Instead at 3:15am, my mother was politely informed of the occasion by a soft knock on her bedroom door, and for a time before my parents regained their senses and began the hurried trip to the hospital, the earth stood still. The following day over email my mother detailed the experience of the night in the most expressive way that I would fall short relating. Her point, however, was simple: we have a lot to learn from people like Evelyn and we must approach this learning with as much humility as we are capable of.
Credits: Wikipedia Credits: Wikipedia
To qualify the phrase “people like Evelyn”, it should suffice to point out that Zambia is a small, landlocked country in sub-Saharan Africa with distressing development indicators (poverty, education, prevalence of disease, etc.). Evelyn was, at the time, what would best be described as a migrant worker, the single head of a three person household, and very pregnant.
Economist Paul Collier refers to the global poor as the bottom billion, that segment of the world population that “co-exists with the twenty-first century…but lives and dies in fourteenth-century conditions.” That is undeniably one aspect. However, within this reality also exists another: Zambians are some of the most patient, hard-working, generous, and humble people I know – in a word, temperate.
In using the example of Zambians, I realize I run the risk of romanticizing a people caught in vastly complex socio-political and economic traps –perhaps hopelessness is the real culprit. Even so, there is something of value to be learned. There exists in the Hindu scriptural calendar the idea that we are presently in the Age of Kali, or kalyug, a dark period marked by a widespread degeneration of human morality. Buy into the idea or not, it is arguably an apt metaphor for our times. For decades if not longer we have seen little progress under the banner of development. We continue to live in an increasingly unequal world even as we possess more than ever the capacity to address these persistent inequalities. The more recent human-centered approach advocated for by the likes of Jeffrey Sachs and Amartya Sen undoubtedly has positioned the debate in the right direction. Still, little importance is given to the concepts of civic responsibility and global citizenry as a means to global development. Even less attention has been paid to what some would describe as “the institutions of the non-poor…that preordain poverty for millions of people around the world”.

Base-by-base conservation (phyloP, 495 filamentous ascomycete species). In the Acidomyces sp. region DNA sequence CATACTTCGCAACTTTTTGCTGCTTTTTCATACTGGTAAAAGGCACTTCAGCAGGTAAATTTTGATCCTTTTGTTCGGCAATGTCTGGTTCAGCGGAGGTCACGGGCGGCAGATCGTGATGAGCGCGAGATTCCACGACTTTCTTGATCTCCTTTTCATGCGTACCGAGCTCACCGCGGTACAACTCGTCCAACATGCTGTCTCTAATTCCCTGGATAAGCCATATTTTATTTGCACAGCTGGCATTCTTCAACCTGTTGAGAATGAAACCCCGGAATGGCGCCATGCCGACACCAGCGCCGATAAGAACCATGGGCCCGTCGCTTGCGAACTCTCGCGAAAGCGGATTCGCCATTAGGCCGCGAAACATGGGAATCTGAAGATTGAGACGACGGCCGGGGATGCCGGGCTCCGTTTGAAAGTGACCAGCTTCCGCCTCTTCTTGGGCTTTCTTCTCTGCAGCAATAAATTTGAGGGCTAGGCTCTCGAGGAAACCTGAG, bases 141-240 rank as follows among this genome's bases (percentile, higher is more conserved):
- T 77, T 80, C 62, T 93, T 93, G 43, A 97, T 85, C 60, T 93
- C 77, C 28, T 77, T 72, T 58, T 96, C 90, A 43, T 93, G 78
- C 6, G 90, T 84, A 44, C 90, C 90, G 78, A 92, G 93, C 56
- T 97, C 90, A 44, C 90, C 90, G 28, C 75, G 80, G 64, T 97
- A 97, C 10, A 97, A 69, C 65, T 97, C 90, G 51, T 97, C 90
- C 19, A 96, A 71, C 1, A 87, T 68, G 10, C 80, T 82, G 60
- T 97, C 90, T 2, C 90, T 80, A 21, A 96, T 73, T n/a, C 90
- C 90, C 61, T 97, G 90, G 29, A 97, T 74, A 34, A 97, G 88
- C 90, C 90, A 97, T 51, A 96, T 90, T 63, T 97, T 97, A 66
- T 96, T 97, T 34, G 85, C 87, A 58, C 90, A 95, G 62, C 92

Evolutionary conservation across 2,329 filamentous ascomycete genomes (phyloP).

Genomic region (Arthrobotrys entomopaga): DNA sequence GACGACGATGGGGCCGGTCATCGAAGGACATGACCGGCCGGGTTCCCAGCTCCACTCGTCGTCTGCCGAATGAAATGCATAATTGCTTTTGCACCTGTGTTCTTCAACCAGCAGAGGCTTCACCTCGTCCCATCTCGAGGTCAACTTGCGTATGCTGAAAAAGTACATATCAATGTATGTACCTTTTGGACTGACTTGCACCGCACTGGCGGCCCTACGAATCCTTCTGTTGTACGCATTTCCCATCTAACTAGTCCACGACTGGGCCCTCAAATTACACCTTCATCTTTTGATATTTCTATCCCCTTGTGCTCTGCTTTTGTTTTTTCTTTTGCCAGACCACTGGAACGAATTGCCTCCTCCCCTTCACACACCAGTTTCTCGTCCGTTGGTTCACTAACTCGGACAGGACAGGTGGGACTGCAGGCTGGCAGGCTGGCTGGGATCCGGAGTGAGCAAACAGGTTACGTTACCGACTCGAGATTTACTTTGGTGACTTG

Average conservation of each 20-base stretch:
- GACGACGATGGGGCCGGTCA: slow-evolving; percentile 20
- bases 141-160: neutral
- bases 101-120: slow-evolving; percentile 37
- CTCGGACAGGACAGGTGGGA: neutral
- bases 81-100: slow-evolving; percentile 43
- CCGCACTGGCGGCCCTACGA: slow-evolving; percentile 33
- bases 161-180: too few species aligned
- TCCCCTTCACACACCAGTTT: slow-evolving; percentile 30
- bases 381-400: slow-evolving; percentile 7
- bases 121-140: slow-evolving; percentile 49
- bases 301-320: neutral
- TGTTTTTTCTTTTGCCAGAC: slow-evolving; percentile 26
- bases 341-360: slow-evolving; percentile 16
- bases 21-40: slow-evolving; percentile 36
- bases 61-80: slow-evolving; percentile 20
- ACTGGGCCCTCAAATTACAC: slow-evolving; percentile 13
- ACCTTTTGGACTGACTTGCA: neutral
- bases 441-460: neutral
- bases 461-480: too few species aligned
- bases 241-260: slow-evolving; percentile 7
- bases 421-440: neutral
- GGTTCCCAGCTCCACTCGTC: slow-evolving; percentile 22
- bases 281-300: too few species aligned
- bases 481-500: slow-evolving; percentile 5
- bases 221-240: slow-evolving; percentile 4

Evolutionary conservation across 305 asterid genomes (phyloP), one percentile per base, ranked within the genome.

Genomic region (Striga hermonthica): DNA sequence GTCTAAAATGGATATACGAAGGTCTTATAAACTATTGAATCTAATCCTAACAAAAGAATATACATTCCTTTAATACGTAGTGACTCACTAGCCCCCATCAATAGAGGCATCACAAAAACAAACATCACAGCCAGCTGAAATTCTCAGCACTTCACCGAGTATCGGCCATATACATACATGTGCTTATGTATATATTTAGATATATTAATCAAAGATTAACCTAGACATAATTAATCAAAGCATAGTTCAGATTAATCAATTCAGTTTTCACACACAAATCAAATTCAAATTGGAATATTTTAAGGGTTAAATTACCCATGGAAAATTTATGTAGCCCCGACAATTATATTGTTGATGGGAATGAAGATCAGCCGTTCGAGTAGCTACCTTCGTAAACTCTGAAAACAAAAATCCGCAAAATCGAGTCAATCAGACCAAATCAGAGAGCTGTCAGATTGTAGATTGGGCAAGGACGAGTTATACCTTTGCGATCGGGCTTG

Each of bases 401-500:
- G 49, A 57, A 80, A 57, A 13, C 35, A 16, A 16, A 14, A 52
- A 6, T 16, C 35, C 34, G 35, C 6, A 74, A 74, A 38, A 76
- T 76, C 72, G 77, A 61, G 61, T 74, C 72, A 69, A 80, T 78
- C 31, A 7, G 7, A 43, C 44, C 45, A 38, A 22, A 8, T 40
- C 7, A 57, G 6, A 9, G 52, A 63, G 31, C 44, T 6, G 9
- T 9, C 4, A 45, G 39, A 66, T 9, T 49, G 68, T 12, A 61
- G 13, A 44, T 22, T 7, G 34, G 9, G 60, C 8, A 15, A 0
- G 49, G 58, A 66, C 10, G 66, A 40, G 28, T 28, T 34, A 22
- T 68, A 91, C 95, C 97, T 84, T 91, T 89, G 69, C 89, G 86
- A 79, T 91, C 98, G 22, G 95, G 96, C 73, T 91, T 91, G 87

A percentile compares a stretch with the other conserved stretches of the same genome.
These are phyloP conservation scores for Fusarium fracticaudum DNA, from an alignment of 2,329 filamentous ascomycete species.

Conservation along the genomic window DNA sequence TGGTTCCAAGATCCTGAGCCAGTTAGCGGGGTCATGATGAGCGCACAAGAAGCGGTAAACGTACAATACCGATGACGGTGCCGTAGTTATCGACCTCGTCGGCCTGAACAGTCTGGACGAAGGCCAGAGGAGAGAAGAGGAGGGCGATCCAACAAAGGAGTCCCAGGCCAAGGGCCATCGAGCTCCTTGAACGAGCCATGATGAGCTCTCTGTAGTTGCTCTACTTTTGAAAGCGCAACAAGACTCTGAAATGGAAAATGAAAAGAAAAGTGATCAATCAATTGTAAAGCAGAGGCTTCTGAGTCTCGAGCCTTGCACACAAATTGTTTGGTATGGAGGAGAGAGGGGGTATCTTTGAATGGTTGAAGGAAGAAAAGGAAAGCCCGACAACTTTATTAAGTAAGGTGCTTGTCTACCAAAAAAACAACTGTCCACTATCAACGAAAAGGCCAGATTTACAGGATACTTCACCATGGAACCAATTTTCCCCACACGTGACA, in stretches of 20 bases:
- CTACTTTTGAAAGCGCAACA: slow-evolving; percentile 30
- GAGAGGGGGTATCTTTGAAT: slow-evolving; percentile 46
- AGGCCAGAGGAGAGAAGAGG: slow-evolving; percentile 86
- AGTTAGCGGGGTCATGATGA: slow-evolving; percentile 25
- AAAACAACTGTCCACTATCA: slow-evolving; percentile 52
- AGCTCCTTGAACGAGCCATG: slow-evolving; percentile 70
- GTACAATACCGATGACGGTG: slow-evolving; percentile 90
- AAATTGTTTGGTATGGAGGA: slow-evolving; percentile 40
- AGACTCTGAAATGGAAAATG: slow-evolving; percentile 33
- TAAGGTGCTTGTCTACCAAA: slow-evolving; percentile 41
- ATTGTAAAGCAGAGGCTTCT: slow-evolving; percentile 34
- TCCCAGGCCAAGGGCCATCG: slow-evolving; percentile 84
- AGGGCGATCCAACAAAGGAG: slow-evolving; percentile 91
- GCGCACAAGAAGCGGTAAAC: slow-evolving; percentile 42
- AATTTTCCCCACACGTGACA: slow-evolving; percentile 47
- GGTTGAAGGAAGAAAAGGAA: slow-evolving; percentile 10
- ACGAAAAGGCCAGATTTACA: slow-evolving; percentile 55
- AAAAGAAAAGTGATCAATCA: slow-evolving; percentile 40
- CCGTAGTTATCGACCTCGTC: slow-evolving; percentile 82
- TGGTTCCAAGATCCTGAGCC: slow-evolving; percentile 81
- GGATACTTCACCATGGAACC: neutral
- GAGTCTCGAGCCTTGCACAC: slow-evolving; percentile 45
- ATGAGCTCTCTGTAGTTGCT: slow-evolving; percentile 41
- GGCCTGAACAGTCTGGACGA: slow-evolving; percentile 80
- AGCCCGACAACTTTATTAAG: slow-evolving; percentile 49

Therein lies the rub. The power of the individual, today and here in a democratic free nation, cannot be underrated. This has significant bearing upon development. While the individual philanthropic efforts of Americans are unequaled, American greed is too. I don’t intend to demonize corporate America nor the average American – indeed I believe in economic growth-led development – but in the absence of a global agreement or national strategy towards development, the onus is on us to rethink our ways of living, and specifically, of consumption. A dollar saved here goes a long way in Zambia. This is a perspective we can all agree to adopt. If we cannot donate, we can make other relevant contributions. Importantly, we can urge our policymakers to rethink global development as a national priority. We can educate ourselves through meaningful engagement with other communities and cultures – sometimes all this requires is crossing the street. In our increasingly connected world, the real problems are never too far away – indeed we probably created them. Thus we should view ourselves not as insular communities but as stewards of a global whole.
I urge you to consider how the dual metaphors apply to you, the reader, the worker, the taxpayer, the contributor, the consumer, the global citizen – and encourage you to think of them not as discrete concepts so much as a continuum. Espouse the Goddess of Temperance as a patron saint. It is not merely a shift in attitude – though that is a prerequisite – but a call to action that will lift us away and out of the proverbial Dark Age and into an era of balance and equity.